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Finland

Government covering note on the UN Guiding Principles on Business and Human Rights National Action Plan

Legislative report

“A report on legislation pertaining to national and international business and human rights is to be drafted based on the principles stated in the UN Guiding Principles. The objective is to examine whether legislation corresponds with the aims of the UN principles and determine the necessity of initiatives taken to otherwise improve corporate operating practices, particularly where due diligence, corporate reporting obligations and remedies for victims of human rights violations are concerned. It is also to propose concrete recommendations for change, wherever necessary.”

Due diligence

“With regard to the due diligence, the working group rightly emphasises in its report the need to identify best practices and the concept of more functional international specifications. At the same time, it is vital that the discussions be continued also at the national level. The aim of the round table discussions presented in the report should be to not only increase dialogue, but also to establish as broad a national understanding as possible on what due diligence means and how it can be properly implemented in various sectors and business areas. Stakeholders from different fields are invited to the round table discussions, whose final outcomes are addressed by the Committee on Corporate Social Responsibility.”

Introduction [page 11]

“…companies have the responsibility to respect human rights, regardless of the states’ obligation. Companies should therefore carry out due diligence …”

1 The state obligation to protect human rights

1.2 Activities in international organizations [page 14]

“In international human rights bodies, Finland has emphasised development related to due diligence.”

1.3 Activities in the EU [page 16]

NON-FINANCIAL REPORTING

“On 18 April 2013, the European Commission made a proposal to amend the accounting directive for the disclosure of so-called non-financial information of certain large companies.

The proposal shall be applied to companies of significant public interest with more than 500 employees on average on the account closing date. According to the proposal, such companies should include in their annual report a declaration stating material data related to the environment, social affairs, employees, human rights, and the prevention of corruption and bribery. The declaration should contain a short description of the business model, a description of the policies related to the areas mentioned above as well as the due diligence related to them, the results obtained in the policies, the main risks and risk management that apply as related to the areas mentioned above, and the non-financial performance indicators significant for company business. Instead of a declaration attached to the annual report, companies may also publish separate reports on certain conditions.”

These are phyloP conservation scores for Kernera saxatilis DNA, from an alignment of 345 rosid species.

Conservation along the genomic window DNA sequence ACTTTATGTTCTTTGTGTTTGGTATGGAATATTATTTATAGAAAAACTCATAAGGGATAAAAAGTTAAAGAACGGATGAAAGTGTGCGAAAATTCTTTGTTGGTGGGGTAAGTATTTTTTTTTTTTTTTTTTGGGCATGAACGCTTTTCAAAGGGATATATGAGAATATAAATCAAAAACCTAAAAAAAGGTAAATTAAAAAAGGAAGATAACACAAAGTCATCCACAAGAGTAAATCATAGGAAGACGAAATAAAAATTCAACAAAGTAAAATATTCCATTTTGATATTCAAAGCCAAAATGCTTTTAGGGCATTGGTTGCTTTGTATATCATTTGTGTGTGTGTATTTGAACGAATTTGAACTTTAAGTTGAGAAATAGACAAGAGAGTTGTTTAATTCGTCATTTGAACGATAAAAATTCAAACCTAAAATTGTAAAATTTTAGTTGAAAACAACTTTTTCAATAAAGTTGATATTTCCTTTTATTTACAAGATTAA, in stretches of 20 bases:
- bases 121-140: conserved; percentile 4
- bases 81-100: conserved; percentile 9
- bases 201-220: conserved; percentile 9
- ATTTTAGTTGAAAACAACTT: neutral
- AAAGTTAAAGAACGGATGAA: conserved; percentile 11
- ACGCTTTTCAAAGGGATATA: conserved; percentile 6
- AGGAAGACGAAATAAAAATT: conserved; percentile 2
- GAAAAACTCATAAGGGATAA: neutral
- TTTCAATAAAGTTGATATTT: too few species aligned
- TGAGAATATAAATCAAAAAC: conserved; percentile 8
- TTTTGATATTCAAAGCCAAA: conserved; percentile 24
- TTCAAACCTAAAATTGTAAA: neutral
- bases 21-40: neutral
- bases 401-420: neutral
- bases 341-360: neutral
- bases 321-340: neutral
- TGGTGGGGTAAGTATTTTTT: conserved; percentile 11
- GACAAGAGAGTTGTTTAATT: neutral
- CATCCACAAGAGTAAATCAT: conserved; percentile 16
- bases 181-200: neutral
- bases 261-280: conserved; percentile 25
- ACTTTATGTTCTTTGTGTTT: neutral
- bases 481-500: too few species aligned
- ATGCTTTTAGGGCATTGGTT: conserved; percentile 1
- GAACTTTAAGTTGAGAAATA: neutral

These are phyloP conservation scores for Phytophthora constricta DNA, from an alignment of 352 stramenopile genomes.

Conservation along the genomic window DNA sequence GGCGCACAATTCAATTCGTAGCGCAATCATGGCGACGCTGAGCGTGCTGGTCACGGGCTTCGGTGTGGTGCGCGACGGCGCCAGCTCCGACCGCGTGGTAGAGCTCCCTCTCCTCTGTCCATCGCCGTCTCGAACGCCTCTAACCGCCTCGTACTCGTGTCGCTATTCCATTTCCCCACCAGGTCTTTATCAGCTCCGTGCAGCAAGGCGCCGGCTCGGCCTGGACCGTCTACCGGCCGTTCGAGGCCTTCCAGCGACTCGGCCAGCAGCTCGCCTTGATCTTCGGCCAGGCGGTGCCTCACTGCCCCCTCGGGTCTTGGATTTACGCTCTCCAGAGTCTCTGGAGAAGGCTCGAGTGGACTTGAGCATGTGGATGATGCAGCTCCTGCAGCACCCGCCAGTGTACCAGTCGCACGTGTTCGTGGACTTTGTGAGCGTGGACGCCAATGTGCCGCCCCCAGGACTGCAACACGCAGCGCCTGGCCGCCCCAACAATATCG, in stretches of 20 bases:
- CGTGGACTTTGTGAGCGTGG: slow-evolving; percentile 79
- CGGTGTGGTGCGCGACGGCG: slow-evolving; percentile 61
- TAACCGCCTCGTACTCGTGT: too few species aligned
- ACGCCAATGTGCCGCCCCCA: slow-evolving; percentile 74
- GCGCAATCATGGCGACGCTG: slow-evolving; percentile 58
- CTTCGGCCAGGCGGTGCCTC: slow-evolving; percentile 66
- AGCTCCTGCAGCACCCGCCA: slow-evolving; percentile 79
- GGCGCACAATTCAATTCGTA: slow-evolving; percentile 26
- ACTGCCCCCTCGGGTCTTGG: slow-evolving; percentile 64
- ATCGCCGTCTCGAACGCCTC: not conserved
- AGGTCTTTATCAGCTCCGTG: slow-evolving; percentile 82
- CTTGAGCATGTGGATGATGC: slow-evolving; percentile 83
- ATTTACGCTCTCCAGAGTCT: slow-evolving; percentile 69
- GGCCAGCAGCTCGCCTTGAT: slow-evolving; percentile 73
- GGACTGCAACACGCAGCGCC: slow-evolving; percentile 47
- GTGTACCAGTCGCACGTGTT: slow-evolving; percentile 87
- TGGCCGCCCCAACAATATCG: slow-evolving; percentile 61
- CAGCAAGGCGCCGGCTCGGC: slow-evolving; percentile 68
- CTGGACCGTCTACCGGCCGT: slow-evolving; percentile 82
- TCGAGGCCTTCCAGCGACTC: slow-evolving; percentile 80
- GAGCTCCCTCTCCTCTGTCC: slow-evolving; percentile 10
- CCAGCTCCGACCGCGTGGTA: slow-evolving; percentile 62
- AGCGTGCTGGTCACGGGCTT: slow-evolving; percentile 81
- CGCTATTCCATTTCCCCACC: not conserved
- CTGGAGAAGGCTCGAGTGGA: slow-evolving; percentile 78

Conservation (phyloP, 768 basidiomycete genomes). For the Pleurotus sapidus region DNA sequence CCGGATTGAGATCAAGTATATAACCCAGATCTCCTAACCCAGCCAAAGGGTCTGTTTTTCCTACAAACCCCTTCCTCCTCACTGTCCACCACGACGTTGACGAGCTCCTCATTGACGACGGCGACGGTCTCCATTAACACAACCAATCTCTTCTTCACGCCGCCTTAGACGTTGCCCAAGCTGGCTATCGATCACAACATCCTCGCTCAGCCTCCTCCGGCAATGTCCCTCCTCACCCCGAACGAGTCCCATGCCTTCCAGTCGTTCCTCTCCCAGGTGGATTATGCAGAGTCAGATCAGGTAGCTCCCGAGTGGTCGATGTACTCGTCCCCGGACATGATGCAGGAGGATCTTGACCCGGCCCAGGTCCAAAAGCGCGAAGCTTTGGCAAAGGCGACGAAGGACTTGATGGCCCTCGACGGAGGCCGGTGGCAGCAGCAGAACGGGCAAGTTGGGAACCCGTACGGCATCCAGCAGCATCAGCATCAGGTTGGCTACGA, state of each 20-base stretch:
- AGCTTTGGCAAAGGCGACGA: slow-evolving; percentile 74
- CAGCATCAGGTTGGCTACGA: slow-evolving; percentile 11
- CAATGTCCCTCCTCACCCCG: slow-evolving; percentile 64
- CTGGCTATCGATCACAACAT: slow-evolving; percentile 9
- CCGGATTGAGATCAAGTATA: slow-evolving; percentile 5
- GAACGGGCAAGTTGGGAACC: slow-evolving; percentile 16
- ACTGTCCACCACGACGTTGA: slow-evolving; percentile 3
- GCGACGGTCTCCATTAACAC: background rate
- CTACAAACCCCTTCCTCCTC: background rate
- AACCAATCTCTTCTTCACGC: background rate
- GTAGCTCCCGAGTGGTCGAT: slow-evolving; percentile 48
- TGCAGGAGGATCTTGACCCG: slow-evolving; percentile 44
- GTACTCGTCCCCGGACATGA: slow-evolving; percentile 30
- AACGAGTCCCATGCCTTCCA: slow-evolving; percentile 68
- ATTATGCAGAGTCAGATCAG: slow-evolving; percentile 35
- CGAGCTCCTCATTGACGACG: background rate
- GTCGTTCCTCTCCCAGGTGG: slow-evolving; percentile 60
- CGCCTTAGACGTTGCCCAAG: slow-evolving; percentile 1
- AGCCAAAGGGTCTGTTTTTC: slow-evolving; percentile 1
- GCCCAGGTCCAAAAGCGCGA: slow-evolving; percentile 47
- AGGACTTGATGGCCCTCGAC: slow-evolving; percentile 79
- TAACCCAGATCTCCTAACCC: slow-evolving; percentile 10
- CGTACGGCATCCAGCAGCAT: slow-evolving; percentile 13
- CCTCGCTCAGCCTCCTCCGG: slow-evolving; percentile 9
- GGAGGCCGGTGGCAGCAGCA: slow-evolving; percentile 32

3 Expectations towards companies and support services

3.1 Clarification of due diligence [page 24-26]

“The OECD Guidelines for Multinational Enterprises12 were updated in 2011. In the same connection, the UN Guiding Principles on Business and Human Rights were included in the Guidelines along with due diligence. In the OECD Guidelines, due diligence is seen as an examination process with which companies identify and prevent the actual and potential adverse impacts of their activities in their decision making and risk management. This means that due diligence is not a single action. Instead, it is an ongoing process where the human rights impacts of business activities are assessed with appropriate and sufficient care.

Due diligence also includes the mitigation of adverse impacts and communication on how companies deal with these adverse impacts. Potential effects are dealt with by preventing or mitigating them, whereas actual impacts will be dealt with by remedying them.